Eklil Hakimi became ambassador of Afghanistan to the United States on Feb. 23. Ambassador Hakimi previously served as the deputy foreign minister for political affairs in 2010, as well as Afghan ambassador to Japan and to the People’s Republic of China. While in Washington, he will also serve as nonresident ambassador to Mexico, Brazil, Colombia, and Argentine. During his tenure as the deputy foreign minister of Afghanistan, Ambassador Hakimi worked on strengthening ties between donor countries and the various ministries of Afghanistan, as well as regional cooperation through economic projects such as the Turkmenistan-Afghanistan-Pakistan-India gas pipeline.
Yasser Al Haddad assumed the position of third secretary in December.
Peter Boateng assumed the position of counselor (economics) in September. Before joining the Ministry of Foreign Affairs, Boateng previously served with Ghana’s Ministry of Regional Cooperation and Nepad.
Theodora Duncan Ocquaye assumed the position of first secretary (administration) in September, replacing Constance Baadu, who departed the post Sept. 30. Ocquaye previously served at the Embassy of Ghana in Spain (2004-08) and the embassy in Russia (1998-2002).
Martha Pobee departed the post of minister/head of chancery on Nov. 29.
Girma Birru Geda presented his letter of appointment to U.S. Deputy Secretary of State James B. Steinberg on Jan. 6, assuming his duties as ambassador of Ethiopia to the United States. Ambassador Birru previously served as minister of trade and industry of Ethiopia (2001-10) and minister of economic development and cooperation of Ethiopia (1995-2001). Additional postings include minister heading the Ethiopian Revenue Administration Board, deputy minister of finance, administration and logistics at the Ministry of National Defense, as well as chief advisor to the minister of defense on economic issues. Ambassador Birru started his professional public service as an economist in the Office of the Council of Ministers in 1982. He has since served as an alternate governor of the World Bank and of the African Development Bank, and as a board member of COMESA Bank-PTA Bank, representing Ethiopia from 1995 to 2001. Since 1992, he has also been a chairman and member of the board of directors for various institutions, including the Ethiopian Electric Power Corp., Development Bank of Ethiopia, Ethiopian Investment Agency, Ethiopian Road Authority, and World Bank-funded Ethiopian Social Rehabilitation Development Fund. Ambassador Birru has written two publications: “The Possible Effect of the Adjustment Role of Devaluation in Ethiopia” (1986) and “The Importance of Coffee in the Ethiopian Economy” (1982). He holds a master’s degree in economic policy and planning from the Institute of Social Studies (ISS) at The Hague, and a bachelor’s degree in economics with distinction from the Addis Ababa University in Ethiopia. Ambassador Birru is married with two children.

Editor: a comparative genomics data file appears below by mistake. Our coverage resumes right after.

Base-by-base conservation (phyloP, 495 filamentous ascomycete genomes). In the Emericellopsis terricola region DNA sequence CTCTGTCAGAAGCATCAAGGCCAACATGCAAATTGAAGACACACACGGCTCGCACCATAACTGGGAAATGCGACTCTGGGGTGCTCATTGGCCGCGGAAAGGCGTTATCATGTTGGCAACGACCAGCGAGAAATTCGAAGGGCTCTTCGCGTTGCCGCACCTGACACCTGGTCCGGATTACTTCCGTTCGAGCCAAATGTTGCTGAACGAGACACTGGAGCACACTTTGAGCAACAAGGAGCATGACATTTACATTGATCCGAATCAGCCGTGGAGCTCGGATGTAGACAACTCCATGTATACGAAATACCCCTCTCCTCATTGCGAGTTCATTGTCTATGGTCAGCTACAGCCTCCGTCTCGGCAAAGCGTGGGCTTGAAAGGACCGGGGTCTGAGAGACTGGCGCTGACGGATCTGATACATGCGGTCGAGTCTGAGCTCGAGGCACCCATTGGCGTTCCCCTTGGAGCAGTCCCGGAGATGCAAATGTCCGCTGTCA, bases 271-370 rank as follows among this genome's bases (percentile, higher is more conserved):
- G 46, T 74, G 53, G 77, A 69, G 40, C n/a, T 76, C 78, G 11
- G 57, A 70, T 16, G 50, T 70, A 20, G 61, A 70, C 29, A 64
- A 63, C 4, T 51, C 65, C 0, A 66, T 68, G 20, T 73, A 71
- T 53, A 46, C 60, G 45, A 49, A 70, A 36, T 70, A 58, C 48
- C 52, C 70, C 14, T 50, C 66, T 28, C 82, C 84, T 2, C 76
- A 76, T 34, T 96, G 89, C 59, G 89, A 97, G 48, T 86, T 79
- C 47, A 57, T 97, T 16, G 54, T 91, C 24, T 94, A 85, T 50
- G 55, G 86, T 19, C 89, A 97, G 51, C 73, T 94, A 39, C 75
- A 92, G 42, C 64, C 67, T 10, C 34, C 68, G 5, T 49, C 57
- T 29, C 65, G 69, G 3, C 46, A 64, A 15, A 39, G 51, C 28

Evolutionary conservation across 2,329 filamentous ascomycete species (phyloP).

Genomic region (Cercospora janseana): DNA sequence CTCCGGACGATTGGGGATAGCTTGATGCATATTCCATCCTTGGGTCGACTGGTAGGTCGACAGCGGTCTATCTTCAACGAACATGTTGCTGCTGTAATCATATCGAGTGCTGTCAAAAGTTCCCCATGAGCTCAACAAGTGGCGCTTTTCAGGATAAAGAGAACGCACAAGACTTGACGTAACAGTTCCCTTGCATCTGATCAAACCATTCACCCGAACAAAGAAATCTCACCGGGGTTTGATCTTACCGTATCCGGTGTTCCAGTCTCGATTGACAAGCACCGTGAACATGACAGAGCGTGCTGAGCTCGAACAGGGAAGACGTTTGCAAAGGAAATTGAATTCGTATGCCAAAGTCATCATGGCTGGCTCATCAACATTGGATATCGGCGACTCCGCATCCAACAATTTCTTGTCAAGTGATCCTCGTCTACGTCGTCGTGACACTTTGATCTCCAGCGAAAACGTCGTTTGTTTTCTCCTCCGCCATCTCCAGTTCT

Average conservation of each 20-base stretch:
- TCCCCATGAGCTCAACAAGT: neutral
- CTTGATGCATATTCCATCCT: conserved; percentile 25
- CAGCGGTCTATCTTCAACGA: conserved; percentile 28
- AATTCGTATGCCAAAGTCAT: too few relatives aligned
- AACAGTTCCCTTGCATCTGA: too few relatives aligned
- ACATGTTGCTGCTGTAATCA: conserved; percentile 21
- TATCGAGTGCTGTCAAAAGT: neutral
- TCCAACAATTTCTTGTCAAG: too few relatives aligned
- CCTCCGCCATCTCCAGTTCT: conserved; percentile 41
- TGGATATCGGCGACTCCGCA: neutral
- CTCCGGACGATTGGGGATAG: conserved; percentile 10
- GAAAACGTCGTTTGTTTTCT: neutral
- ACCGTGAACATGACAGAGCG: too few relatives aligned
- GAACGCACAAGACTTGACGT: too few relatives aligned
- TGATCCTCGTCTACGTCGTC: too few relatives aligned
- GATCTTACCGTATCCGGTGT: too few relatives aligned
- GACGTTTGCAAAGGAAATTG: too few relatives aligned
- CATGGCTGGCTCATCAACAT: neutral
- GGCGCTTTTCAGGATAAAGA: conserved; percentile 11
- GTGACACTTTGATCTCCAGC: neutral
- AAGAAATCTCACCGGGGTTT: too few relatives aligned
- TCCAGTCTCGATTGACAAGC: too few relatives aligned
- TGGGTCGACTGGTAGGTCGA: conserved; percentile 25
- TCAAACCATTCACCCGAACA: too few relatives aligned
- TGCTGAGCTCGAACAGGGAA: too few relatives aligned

Temuri Yakobashvili became ambassador of Georgia to the United States on Feb. 23. Ambassador Yakobashvili previously served as deputy prime minister and state minister for reintegration in the Georgian government. In that capacity, he was the architect of Georgia’s “engagement strategy” for improving relations between Georgia and the regions of Abkhazia and South Ossetia. He has also held various senior positions in the Ministry of Foreign Affairs, which he joined in 1991, including director of the Department for the USA, Canada and Latin America. In addition, Ambassador Yakobashvili is co-founder and executive vice president of the Georgian Foundation for Strategic and International Studies (GFSIS), a leading think tank in the Caucasus region; co-founder of the Atlantic Council of Georgia and the Council of Foreign Relations of Georgia; a member of the Governing Board of the Georgian Institute of Public Affairs (GIPA); and he was a visiting researcher at the Silk Road Study Center of Uppsala University in Sweden in 2006. He also regularly contributes to local and international media on issues of domestic and regional security and transformation. Ambassador Yakobashvili holds a degree in physics from Tbilisi State University. While at the Ministry of Foreign Affairs, he also completed mid-career diplomatic courses at the Center of Political and Diplomatic Studies at Oxford University (1998), and he participated in the Yale World Fellows Program (2002) and the Executive Security Program at Harvard University’s Kennedy School of Government (2004). Ambassador Yakobashvili is married to Yana Fremer, a senior television journalist, and they have two children.
Faisal Al-Enezi assumed the position of second secretary in July.
Mohammad Al-Hajrey departed the post of second secretary in July.
Abdulazeez Al-Qadfan assumed the position of second secretary in July.
Zeyad Al-Mashain departed the post of first secretary in July.
Elizabeth M.S. Foray assumed the position of information attaché in July, having previously served as information attaché at the Sierra Leone Permanent Mission to the United Nations in New York.
Alan C.E. Logan assumed the position of first secretary in September, having previously served as first secretary at the Embassy of Sierra Leone in Guinea.